Salmon migrating up the Porcupine River through the Traditional Territory of the Vuntut Gwitchin First Nation (VGFN) are culturally important to VGFN citizens. Old Crow, the only Canadian community on the Porcupine River, relies on the salmon fishery as a source of traditional food. The subsistence harvest of salmon on the Porcupine River is an important component of local people’s diets.
Three salmon species spawn in the Canadian portion of the Porcupine River: Chinook (Oncorhynchus tshawytscha), chum (Oncorhynchus keta) and coho (Oncorhynchus kisutch). Chinook and chum salmon are managed jointly through the Yukon River Panel’s Joint Technical Committee (JTC) process; there is currently no joint management process for coho salmon. The Yukon River Panel was established to manage “transboundary” salmon stocks (which move through waters subject to both U.S. and Canadian fisheries management processes) in a cooperative forum.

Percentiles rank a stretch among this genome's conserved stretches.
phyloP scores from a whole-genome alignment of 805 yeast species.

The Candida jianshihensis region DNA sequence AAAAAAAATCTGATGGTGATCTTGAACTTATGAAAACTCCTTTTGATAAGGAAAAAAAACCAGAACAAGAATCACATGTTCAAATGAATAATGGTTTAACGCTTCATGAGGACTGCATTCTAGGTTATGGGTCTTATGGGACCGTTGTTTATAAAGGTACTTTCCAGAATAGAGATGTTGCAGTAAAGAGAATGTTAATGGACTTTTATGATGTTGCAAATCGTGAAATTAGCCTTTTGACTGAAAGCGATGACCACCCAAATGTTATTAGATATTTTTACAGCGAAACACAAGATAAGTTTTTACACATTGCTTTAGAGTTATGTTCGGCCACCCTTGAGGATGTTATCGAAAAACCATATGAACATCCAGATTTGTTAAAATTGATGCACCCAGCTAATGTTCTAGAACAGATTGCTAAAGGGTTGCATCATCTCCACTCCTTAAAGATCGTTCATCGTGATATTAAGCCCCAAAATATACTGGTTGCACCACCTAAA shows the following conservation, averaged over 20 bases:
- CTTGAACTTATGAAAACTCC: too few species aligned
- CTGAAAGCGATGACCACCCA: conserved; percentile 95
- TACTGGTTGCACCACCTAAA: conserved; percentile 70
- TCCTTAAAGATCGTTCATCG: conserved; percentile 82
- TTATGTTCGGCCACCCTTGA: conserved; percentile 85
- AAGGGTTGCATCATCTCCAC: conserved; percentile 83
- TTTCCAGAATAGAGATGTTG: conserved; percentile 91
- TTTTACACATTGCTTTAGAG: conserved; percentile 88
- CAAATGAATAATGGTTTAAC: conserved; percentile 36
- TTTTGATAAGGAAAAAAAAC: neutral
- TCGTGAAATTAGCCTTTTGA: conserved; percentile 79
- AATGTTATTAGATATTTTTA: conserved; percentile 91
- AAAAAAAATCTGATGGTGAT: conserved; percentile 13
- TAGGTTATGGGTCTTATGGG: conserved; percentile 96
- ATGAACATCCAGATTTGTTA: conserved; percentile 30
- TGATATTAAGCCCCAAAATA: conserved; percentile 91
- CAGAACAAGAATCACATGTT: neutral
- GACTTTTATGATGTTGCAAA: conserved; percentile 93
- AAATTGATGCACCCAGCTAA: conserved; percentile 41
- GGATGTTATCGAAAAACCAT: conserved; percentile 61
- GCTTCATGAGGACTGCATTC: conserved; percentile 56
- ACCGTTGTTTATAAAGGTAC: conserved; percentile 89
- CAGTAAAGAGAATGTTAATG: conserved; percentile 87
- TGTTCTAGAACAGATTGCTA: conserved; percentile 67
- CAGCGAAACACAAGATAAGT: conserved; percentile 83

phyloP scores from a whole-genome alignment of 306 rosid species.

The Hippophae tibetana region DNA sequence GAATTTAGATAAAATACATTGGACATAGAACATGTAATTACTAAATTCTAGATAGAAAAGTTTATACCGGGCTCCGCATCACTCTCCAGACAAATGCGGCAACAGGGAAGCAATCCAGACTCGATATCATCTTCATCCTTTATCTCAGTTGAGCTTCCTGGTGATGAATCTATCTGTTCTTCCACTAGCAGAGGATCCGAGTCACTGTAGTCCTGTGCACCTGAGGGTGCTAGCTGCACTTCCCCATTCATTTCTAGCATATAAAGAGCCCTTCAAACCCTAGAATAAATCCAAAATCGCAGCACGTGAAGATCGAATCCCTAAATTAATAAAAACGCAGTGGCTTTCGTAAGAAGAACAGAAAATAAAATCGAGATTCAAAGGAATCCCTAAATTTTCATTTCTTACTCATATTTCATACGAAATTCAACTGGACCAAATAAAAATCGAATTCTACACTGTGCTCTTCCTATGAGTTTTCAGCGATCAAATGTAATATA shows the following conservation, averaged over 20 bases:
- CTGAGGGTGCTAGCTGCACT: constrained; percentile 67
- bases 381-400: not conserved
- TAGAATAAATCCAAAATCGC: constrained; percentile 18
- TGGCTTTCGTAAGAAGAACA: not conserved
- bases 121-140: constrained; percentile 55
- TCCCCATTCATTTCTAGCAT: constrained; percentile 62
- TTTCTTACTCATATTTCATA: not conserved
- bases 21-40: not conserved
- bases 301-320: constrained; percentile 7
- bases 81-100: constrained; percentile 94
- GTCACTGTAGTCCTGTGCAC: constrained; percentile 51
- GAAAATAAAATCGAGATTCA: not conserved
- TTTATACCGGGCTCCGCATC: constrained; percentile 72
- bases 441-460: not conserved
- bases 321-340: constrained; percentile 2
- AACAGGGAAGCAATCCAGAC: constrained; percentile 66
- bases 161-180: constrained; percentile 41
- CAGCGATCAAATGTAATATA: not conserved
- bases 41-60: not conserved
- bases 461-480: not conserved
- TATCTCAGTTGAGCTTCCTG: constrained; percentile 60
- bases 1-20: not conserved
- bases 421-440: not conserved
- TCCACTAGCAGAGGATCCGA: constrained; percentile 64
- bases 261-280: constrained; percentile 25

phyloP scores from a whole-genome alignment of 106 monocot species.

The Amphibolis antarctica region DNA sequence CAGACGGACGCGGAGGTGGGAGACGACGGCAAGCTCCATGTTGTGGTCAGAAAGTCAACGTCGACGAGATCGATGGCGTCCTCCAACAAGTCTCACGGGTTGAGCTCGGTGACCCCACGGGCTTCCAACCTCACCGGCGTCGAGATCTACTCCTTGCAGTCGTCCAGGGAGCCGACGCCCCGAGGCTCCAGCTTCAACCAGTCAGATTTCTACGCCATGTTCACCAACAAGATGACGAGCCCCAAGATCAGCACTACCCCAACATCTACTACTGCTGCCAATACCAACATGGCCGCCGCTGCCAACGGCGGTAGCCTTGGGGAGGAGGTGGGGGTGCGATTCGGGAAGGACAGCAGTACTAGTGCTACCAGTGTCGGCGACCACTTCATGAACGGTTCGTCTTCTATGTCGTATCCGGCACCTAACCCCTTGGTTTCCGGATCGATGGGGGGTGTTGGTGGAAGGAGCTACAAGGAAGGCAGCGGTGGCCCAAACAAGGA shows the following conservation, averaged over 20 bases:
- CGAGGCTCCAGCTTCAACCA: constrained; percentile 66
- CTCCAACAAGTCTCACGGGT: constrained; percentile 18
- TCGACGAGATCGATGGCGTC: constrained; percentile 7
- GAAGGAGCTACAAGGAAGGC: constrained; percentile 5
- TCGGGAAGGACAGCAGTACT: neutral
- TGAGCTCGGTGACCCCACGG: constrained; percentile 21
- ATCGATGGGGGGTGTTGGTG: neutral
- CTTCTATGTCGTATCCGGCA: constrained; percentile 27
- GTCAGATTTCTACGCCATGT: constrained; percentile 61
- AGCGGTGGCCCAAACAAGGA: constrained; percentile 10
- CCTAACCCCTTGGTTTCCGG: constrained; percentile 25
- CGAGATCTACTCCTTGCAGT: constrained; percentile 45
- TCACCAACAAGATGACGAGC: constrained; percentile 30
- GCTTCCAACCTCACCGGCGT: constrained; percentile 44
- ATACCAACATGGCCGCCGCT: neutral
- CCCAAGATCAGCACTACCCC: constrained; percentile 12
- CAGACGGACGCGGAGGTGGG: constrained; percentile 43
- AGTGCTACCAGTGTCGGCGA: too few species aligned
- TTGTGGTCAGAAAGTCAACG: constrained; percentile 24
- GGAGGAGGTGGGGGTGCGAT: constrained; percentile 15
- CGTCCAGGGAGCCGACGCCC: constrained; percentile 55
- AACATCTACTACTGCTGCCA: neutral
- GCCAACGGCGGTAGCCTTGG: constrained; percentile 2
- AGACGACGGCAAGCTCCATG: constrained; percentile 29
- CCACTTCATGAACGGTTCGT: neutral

This project focused on the chum salmon run, which passes Old Crow in late summer. A former DFO enumeration weir on the Fishing Branch River (a tributary to the Porcupine River) historically recorded annual passage rates between approximately 5,057 and 186,000 fall chum, with an average annual return of approximately 44,000 (during the period of 1998 to 2011; JTC 2012). Genetic sampling of fall chum salmon at the Pilot Station sonar (in Alaska) provides broad scale information on the chum run in the entire Yukon River; since 1995 fall chum salmon counted at the Fishing Branch River weir have accounted for 4% of the total Yukon River fall chum salmon run (JTC 2012)
The Vuntut Gwitch’in Government (VGG) is committed to improving in-season enumeration and management capacity for fall chum salmon in the Porcupine River. In order to provide an accurate and timely in-season estimate of adult fall chum salmon passage at Old Crow, VGG has pursued the development of a sonar enumeration program. The goals of this program were to:
- Enumerate passing fall chum salmon;
- Conduct test netting (using drift nets) to apportion the sonar counts;
- Develop local capacity to conduct fisheries work within the community of Old Crow.